Pillo v. Reading Company, 232 F. Supp. 761 (E.D. Pa. 1964)
April 23, 1964
United States District Court E. D. Pennsylvania.
Manuel Steinberg, Philadelphia, Pa., for plaintiffs.
Frederick H. Knight, 3rd, Philadelphia, Pa., Morgan, Lewis & Bockius, Philadelphia, Pa., of counsel, for defendant.
HIGGINBOTHAM, District Judge.
Plaintiff, Francesco Pillo, an employee of defendant, Reading Company, was injured by a vehicle at a grade crossing where he was engaged in cleaning the tracks of defendant-railroad. After instituting a trespass suit against the driver and his employer in the state court system, plaintiff received a judgment of $25,951.56 which was satisfied. Plaintiff now brings an action against the railroad under the Federal Employers' Liability Act (FELA) claiming damages for the same injuries for which he received compensation in the state court.
Defendant has moved for summary judgment on the ground that satisfaction of the prior judgment bars recovery in the present suit.
Both counsel concede that the federal law on the conclusiveness of judgments governs this question. There also appears to be no special reason inherent in the basic policy of the FELA which requires a deviation from the general law on the subject.
It is hornbook law that a satisfied judgment against one co-obligor or joint tortfeasor bars suit against others jointly responsible for the same injury. Sessions v. Johnson, 95 U.S. 347, 24 L. Ed. 596 (1877); Lovejoy v. Murray, 3 Wall. 1, 70 U.S. 1, 18 L. Ed. 129 (1865); McPherson v. Amalgamated Sugar Co., 271 F.2d 809 (9th Cir. 1959); Eberle v. Sinclair Praire Oil Co., 120 F.2d 746, *762 135 A.L.R. 1494 (10th Cir. 1941); Annot., 166 A.L.R. 1099, 1100 (1947); 52 Am.Jur.Torts § 131 (1944). This rule is predicated upon the equitable theory of unjust enrichment which forbids greater recovery than the loss or injury sustained. Thus it is said that an injured party may have but one satisfaction. McPherson v. Amalgamated Sugar Co., supra; Muise v. Abbott, 60 F. Supp. 561 (D.Mass.1945); Thompson v. Fox, 326 Pa. 209, 192 A. 107, 112 A.L.R. 550 (1937) (H. Stern, J.)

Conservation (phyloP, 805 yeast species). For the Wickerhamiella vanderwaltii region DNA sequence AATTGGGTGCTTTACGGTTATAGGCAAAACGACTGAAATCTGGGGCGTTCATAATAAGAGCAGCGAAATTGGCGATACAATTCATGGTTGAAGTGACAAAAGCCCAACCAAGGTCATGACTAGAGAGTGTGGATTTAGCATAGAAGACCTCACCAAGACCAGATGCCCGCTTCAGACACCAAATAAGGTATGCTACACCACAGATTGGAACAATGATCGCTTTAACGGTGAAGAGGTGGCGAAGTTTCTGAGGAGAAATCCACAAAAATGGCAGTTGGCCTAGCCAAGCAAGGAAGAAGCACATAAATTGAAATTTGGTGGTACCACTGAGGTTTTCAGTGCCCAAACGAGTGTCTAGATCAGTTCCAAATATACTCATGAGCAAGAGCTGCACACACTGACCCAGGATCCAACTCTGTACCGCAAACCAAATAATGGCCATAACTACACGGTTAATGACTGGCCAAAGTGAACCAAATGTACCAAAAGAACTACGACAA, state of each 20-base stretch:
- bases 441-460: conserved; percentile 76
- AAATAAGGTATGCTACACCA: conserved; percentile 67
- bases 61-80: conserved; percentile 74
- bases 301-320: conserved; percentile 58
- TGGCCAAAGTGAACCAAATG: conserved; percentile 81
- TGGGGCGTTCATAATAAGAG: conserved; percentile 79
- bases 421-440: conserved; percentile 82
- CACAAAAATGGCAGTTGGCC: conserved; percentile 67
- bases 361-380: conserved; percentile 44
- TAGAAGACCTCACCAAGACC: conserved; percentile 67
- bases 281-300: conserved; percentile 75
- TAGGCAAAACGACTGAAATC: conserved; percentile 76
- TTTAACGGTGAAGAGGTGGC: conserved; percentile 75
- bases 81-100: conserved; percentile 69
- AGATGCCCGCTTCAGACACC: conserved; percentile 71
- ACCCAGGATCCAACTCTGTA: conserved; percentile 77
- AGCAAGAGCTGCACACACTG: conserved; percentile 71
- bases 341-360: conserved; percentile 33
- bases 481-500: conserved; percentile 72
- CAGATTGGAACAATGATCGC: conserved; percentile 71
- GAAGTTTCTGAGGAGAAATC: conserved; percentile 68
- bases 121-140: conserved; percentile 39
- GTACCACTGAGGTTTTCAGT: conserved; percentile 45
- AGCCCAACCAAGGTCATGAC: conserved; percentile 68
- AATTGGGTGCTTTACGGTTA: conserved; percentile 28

Against this fundamental rule of damages, plaintiff attempts to draw a distinction between joint tortfeasors and concurrent tortfeasors whose successive acts combine to produce one indivisible injury. The Restatement of Torts does not make such a distinction and it would be illogical to do so in this case. Section 886 of the Restatement of Torts states that "* * * satisfaction of a judgment against one of several persons each of whom is liable for a single harm discharges each of the others from liability therefor." Accord, Restatement, Judgments § 95 (1942). Absent satisfaction there is no question that the allegations of plaintiff's complaint, if proven, would as a matter of tort law make defendant, the concurrent tortfeasor, liable for the same harm which was sued upon in the state court. Kendrick v. Piper Aircraft Corp., 265 F.2d 482 (3rd Cir. 1959); Southern Pac. Co. v. Raish, 205 F.2d 389 (9th Cir. 1953); Chadwick v. Popadick, 390 Pa. 511, 136 A.2d 87 (1957). If this second action is allowed, therefore, plaintiff would be given the opportunity of receiving double compensation for the same loss a result contrary to the Restatement rule and the unjust enrichment rationale discussed above. This would be true regardless of whether the relationship between the tortfeasors is joint or concurrent and hence such distinction is without merit. See Viehweg v. Mountain States Tel. & Tel. Co., 141 F. Supp. 848 (E.D.Idaho 1956); Gentry v. Jett, 173 F. Supp. 722 (W.D.Ark.1959), aff'd 273 F.2d 388 (8th Cir. 1960); Willoughby v. Sinclair Oil & Gas Co., 89 F. Supp. 994 (W.D.Okl.1950); Hilbert v. Roth, 395 Pa. 270, 149 A.2d 648 (1959); Thompson v. Fox, supra. Cf. Muise v. Abbott, 60 F. Supp. 561 (D.Mass.1945).